Umarex Walther CP 88 Part 3

Umarex Walther CP 88 Part 3 Part 2 Part 1

Where it all began 22 years ago

By Dennis Adler

I had a fairly calm day for the shooting test and a temperature in the mid 80s. Both CP 88 models (the Compact is in the holster at my waist) functioned perfectly and I was able to shoot an average of eight rotary magazines on one 12 gr. CO2 at optimum velocity. All tests were shot from 10 meters (33 feet) fired off hand as pictured.

I suppose it is fair to ask why I would spend a week reviewing air pistols that are 22 years old, and the answer to that is simple; after 22 years they are still being manufactured, and precious few pellet-firing, multi-shot air pistols are built as well. Newer air pistols can out perform them in terms of capacity, loading system, and blowback action, but when it comes to hands down manufacturing quality very few modern air pistols can touch them. Those of you who have the Walther CP 88 know what I am talking about, and those of you reading this and wondering if you should get one of these old pellet models, are beginning to realize by this third installment, that these late 20th century Umarex Walther models are tangible proof that “new and improved” can be highly overrated. read more


Umarex Walther CP 88 Part 2

Umarex Walther CP 88 Part 2

Where it all began 22 years ago

By Dennis Adler

The Walther CP 88 4-inch Compact and 6-inch Competition (which is the Champion barrel length) models have been around for 22 years, so they are not newcomers to the precision CO2 airgun field, but rather 21st century standard bearers, with a long enough production history to have become somewhat iconic (and if you happen to have a nickel model even rare) in the airgun world. The latest matte black oxide finish on the current CP 88 models has the same great design and can still be fitted with factory optional hardwood checkered grips.

There’s an Old West story I like, and I have probably told it before, but it seems appropriate for the Walther CP 88. It is about a young cowboy who rides into town after getting paid for a cattle drive and decides that in addition to a hot bath, a shave and haircut, he wants to buy himself a new handgun. He goes into the local gun shop, asks the proprietor what he has, and is shown the latest .45 caliber Colt revolver, a Model 1878. “How do you like this? Newest thing out; a double action forty-five” he tells the young man. The cowboy handles the gun, looks at the trigger and turns up his nose. “Ain’t worth a row of beans,” he says, “no man ‘cept a tenderfoot wants that kind of thing? Ye see, a man that’s used to the old style is apt to get fooled, not pull her off in time, and then he’ll be laid out colder’n a wedge.” He hands it back and tells the shop owner, “Give me an old reliable all the time.” A lot of airgun owners can relate to that, “…Ye see these new fangled blowback action pistols don’t always work right, shoot slower, ain’t as accurate and might even wear out. Give me an old reliable all the time.” In the world of CO2 powered, pellet-firing, multi-shot semiautomatic pistols, an “old reliable” happens to be the Walther CP 88. read more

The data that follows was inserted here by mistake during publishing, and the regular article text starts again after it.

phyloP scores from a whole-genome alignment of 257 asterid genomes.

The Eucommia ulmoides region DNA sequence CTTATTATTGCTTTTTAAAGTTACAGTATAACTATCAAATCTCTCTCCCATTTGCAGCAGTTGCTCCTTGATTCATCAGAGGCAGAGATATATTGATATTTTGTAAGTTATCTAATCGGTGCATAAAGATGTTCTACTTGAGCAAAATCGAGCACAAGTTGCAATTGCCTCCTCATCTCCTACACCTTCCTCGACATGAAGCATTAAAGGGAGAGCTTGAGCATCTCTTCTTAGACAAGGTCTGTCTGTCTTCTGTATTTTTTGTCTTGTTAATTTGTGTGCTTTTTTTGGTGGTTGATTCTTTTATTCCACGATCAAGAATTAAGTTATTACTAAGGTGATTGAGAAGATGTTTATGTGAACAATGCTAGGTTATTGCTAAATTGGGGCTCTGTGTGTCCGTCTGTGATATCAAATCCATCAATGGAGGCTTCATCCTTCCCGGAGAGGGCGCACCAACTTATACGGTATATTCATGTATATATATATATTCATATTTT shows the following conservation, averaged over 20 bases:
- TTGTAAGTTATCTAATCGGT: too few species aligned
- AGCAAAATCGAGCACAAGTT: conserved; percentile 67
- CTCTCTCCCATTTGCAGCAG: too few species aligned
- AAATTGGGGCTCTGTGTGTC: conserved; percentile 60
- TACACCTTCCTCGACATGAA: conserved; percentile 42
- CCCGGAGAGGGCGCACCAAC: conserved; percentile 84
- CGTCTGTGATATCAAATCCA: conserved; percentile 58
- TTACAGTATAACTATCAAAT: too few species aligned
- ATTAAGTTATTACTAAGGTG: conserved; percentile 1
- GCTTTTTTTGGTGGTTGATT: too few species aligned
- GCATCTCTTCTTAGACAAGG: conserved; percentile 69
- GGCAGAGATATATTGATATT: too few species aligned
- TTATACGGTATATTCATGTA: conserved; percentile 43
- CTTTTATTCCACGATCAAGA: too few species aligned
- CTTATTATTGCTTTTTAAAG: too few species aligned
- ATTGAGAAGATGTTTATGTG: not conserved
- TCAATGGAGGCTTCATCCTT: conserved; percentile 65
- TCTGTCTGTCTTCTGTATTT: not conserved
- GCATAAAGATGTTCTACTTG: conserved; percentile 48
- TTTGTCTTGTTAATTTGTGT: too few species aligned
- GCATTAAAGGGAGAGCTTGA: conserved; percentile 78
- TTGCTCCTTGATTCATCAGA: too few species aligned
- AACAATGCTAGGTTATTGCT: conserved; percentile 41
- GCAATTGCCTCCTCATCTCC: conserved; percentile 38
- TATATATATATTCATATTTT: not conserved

Umarex Walther CP 88 Part 1

Umarex Walther CP 88 Part 1

Where it all began 22 years ago

By Dennis Adler

In 1996, Umarex and Walther began a new chapter in the history of airguns with the innovative CP 88; a 4.5mm pellet-firing, CO2 powered semiautomatic pistol available in two versions based on the 9x19mm P 88 Compact and P 88 Champion (Competition). These latest CO2 models remain identical to the original 1996 versions.

If I were to go back to the very first pellet-firing air pistol I owned I would have to go back to the 1960s when I was in my early teens and had a Marksman MPR, a single shot pellet pistol (it also had a 20-shot spring fed BB magazine making it a repeater, if you call having to pull the slide back to cock it for every shot “repeating”). Pellets, however, had to be inserted individually at the breech. In a lot of ways not much has changed in that respect with single shot pistols and air rifles. The Marksman looked like a Model 1911 and was a good BB/pellet gun for the time, and I have to say, it was also what got me interested in both air pistols and small caliber revolvers and semi-autos. By the time I was in my 20s I was already a collector. I still have the very first .22 caliber rimfire semi-auto I ever owned, an Erma Navy Luger that I bought in 1972. As for the Marksman, it got lost somewhere along the way but amazingly Marksman still manufacturers a version of this same gun, the Model 2002. The MPR was built from 1958 to 1977. More to the point, at least in my case, is that one very interesting or groundbreaking BB or pellet gun can lead to a lifetime of collecting and shooting. In 1996 that happened for many Americans with a company named Walther, (yes that Walther) and an innovative CO2 powered, 8-shot pellet pistol accurately copied from the 9x19mm semiautomatic Walther P 88 model. When it was introduced in 1996, the Walther CP 88 was the first of its kind and the beginning of a new era in air pistol design and manufacturing. read more